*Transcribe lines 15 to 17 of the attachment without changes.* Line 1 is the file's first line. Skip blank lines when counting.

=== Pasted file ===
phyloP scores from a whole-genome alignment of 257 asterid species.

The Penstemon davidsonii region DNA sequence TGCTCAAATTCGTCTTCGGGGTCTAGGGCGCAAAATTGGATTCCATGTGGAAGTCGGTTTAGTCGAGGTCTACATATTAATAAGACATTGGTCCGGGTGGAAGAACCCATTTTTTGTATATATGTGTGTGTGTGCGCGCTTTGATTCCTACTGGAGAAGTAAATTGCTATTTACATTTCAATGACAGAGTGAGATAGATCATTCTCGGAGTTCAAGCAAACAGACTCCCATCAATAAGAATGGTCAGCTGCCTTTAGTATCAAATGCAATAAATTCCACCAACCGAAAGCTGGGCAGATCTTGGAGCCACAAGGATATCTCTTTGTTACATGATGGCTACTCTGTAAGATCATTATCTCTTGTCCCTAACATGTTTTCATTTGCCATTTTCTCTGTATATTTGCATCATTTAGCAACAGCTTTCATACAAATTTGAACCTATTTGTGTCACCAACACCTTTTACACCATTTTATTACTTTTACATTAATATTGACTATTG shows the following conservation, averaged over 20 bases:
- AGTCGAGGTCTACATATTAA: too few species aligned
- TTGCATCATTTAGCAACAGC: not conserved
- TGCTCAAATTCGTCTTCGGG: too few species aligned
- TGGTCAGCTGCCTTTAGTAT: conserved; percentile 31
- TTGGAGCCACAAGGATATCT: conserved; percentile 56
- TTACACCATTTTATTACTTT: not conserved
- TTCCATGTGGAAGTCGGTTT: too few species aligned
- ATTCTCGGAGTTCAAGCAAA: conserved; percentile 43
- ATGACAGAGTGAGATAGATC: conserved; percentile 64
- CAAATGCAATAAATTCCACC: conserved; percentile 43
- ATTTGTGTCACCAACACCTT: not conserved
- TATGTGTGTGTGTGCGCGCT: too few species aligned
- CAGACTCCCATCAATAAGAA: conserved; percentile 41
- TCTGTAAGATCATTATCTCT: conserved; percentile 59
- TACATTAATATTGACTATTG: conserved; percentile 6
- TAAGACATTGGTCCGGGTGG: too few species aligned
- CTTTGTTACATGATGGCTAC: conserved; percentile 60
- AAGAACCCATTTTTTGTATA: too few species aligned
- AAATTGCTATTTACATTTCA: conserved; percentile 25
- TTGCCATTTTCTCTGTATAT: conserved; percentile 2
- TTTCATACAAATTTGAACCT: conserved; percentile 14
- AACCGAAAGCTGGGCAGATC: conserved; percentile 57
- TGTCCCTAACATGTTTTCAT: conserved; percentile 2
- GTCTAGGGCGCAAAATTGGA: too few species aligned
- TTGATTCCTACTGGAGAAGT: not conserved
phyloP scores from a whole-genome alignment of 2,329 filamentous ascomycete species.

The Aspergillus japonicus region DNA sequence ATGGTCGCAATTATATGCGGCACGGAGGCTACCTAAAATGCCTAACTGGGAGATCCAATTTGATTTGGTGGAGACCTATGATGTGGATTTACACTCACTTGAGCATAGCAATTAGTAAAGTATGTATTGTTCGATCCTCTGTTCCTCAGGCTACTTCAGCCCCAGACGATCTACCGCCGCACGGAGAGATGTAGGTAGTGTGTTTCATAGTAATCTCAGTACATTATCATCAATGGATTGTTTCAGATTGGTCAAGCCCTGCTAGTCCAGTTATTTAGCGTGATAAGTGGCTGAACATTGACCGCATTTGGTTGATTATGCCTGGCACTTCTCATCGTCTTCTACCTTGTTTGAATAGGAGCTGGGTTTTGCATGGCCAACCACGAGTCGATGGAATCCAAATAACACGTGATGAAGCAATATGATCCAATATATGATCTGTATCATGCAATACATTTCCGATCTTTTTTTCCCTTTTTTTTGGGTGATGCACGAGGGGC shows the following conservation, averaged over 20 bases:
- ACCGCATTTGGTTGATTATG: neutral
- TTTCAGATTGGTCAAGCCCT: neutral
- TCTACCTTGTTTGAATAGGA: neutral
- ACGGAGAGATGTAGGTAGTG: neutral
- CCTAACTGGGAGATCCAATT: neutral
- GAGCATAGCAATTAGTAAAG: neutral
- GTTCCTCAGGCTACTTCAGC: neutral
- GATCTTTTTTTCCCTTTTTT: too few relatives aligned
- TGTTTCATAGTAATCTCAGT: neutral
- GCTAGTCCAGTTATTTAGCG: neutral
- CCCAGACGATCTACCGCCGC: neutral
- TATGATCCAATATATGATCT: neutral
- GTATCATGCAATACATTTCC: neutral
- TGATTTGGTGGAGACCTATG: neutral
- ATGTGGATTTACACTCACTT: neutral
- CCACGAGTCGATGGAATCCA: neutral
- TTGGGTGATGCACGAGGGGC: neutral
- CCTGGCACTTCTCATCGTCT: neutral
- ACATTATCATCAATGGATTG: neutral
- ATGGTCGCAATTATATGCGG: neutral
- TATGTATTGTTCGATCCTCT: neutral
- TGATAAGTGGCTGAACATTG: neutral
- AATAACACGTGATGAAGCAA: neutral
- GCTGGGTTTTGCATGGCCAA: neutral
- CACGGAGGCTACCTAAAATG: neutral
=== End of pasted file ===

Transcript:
- CAGACTCCCATCAATAAGAA: conserved; percentile 41
- TCTGTAAGATCATTATCTCT: conserved; percentile 59
- TACATTAATATTGACTATTG: conserved; percentile 6